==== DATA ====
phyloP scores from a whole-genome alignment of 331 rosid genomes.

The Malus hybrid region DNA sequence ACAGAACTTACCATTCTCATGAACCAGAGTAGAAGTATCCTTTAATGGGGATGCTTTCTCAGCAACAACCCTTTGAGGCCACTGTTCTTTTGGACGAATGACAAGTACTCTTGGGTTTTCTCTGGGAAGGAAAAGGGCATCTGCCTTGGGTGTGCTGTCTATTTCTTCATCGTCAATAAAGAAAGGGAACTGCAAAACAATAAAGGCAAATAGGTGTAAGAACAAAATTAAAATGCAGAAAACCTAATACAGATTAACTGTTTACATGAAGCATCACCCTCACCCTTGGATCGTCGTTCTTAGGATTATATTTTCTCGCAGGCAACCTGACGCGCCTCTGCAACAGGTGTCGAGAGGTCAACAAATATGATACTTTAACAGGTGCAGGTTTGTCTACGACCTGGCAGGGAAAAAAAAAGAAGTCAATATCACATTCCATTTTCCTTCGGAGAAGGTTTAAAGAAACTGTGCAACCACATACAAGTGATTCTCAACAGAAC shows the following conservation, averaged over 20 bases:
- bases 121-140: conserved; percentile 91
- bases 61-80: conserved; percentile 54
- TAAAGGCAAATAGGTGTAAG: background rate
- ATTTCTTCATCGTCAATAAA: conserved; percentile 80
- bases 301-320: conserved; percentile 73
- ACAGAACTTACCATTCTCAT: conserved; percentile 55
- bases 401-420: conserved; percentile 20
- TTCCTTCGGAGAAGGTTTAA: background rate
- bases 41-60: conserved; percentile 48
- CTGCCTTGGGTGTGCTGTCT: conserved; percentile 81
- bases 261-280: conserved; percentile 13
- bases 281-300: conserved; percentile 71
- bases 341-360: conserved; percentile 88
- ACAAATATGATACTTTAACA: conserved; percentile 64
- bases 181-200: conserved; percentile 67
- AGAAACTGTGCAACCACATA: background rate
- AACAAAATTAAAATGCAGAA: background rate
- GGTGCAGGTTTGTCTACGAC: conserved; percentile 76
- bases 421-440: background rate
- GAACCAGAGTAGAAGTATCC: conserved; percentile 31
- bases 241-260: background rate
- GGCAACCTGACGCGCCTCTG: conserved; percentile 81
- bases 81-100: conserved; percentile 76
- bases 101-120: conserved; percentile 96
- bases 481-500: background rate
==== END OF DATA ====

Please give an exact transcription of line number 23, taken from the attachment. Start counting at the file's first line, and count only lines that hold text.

- bases 241-260: background rate